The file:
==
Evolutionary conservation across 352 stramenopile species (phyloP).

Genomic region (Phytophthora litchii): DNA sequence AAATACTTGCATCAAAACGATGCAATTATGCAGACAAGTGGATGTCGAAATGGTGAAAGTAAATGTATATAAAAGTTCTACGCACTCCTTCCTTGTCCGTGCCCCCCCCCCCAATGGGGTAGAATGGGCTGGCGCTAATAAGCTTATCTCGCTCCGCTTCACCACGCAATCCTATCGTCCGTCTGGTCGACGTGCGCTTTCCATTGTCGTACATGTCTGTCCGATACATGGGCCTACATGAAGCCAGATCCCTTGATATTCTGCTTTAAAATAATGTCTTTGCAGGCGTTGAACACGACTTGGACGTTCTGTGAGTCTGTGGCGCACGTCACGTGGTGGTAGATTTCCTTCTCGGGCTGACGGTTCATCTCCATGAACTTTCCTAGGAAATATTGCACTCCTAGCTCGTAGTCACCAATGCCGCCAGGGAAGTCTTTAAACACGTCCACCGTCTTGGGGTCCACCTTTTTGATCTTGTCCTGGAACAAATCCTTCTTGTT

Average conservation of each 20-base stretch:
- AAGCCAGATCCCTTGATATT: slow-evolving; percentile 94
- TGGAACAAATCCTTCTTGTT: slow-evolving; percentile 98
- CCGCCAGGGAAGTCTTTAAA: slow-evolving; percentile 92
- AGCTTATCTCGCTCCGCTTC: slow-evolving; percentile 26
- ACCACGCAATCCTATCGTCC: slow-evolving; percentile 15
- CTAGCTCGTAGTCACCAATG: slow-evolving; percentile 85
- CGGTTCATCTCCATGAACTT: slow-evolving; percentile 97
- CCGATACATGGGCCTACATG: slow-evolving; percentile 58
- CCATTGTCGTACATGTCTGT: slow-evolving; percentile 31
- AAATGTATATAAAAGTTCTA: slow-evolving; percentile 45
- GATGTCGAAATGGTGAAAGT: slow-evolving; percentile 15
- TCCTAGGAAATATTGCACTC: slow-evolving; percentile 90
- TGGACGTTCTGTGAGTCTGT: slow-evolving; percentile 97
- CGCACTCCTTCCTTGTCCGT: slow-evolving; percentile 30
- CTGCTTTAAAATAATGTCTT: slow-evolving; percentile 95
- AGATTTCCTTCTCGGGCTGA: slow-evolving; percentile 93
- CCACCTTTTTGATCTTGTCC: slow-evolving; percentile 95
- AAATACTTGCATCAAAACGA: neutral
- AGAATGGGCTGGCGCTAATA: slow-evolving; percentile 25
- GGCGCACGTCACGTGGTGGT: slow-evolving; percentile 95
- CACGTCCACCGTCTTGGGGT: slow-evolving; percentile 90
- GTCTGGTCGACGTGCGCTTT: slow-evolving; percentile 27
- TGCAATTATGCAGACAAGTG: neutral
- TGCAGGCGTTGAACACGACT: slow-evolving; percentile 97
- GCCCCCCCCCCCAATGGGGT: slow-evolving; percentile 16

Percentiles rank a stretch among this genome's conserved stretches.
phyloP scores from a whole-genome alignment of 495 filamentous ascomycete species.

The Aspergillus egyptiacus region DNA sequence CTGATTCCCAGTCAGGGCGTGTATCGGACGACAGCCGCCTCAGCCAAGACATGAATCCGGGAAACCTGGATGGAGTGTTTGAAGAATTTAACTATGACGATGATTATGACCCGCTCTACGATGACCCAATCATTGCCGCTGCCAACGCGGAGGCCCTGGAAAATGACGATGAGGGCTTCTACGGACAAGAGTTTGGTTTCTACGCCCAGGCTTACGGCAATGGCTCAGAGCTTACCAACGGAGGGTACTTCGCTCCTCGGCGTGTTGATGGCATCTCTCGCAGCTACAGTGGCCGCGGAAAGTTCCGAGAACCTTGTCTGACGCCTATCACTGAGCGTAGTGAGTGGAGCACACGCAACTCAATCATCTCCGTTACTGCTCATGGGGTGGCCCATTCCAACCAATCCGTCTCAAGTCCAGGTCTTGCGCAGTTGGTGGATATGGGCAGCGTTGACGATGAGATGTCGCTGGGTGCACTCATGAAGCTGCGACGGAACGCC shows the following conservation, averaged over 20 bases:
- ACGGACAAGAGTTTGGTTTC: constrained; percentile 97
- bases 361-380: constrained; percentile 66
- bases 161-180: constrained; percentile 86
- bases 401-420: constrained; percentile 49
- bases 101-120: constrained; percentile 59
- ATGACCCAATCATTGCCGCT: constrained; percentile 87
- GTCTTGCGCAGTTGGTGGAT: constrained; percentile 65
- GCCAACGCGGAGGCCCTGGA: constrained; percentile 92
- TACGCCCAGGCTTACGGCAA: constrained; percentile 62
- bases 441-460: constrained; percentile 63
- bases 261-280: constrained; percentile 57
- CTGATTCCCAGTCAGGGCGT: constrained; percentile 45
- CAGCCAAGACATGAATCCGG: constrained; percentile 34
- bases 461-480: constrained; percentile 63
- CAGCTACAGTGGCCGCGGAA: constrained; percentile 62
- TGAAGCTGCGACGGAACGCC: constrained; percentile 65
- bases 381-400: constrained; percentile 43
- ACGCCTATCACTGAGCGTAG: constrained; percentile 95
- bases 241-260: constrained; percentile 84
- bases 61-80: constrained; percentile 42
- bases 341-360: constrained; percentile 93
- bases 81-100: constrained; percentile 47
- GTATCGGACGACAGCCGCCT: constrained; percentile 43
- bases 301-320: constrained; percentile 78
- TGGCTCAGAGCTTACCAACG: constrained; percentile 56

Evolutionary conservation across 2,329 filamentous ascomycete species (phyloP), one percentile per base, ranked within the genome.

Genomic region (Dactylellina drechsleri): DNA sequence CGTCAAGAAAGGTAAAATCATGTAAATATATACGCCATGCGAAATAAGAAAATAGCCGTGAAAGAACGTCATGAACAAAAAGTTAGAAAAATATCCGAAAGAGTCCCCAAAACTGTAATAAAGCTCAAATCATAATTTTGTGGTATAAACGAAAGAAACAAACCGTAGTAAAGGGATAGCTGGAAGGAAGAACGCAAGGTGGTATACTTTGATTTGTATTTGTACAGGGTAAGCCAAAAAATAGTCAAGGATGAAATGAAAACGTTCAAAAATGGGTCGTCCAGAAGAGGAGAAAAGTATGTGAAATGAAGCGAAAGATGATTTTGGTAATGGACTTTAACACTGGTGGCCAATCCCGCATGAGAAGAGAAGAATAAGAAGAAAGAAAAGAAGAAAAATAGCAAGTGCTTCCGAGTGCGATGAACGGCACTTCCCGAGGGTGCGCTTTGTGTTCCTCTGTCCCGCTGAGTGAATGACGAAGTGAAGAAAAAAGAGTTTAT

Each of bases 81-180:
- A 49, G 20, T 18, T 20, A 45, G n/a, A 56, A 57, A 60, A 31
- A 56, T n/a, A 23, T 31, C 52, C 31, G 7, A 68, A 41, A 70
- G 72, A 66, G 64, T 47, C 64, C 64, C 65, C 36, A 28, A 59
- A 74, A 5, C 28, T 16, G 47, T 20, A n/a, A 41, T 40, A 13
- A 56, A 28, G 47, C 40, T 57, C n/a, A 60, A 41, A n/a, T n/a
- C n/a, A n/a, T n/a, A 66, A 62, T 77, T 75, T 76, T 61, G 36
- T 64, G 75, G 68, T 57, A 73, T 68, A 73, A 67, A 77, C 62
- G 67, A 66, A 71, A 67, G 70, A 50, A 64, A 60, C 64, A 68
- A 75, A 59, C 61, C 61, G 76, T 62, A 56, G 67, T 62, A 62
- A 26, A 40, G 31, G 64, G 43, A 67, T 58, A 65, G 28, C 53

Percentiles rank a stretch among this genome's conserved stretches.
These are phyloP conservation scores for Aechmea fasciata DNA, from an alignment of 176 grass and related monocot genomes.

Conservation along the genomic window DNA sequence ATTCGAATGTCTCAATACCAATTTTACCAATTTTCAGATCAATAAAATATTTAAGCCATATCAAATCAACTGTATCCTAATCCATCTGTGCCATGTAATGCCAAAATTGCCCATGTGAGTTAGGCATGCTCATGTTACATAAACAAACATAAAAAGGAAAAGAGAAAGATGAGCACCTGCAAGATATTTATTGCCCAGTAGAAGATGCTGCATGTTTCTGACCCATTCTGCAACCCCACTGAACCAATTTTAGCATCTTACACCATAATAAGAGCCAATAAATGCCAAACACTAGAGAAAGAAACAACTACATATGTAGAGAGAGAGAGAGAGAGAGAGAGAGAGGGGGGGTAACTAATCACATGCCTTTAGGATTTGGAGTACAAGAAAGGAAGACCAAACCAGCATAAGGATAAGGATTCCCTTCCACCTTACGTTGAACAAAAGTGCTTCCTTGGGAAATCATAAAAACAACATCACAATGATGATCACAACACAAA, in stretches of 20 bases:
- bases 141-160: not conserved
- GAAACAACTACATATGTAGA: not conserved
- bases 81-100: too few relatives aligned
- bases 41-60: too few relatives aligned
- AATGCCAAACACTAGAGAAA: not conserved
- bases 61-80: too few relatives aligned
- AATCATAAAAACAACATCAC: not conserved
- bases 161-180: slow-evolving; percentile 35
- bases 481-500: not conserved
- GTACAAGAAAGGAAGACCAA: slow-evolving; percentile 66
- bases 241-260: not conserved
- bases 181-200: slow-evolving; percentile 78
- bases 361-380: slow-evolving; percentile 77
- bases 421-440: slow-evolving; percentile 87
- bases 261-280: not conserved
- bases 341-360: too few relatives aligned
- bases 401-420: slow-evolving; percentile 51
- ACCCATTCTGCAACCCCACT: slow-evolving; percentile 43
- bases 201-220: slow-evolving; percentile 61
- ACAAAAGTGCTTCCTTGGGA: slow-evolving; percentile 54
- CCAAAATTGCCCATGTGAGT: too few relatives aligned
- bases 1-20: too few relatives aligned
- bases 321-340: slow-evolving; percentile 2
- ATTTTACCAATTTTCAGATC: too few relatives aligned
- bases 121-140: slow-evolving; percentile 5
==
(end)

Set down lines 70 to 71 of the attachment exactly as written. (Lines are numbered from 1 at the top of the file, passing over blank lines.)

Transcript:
Percentiles rank a stretch among this genome's conserved stretches.
These are phyloP conservation scores for Aechmea fasciata DNA, from an alignment of 176 grass and related monocot genomes.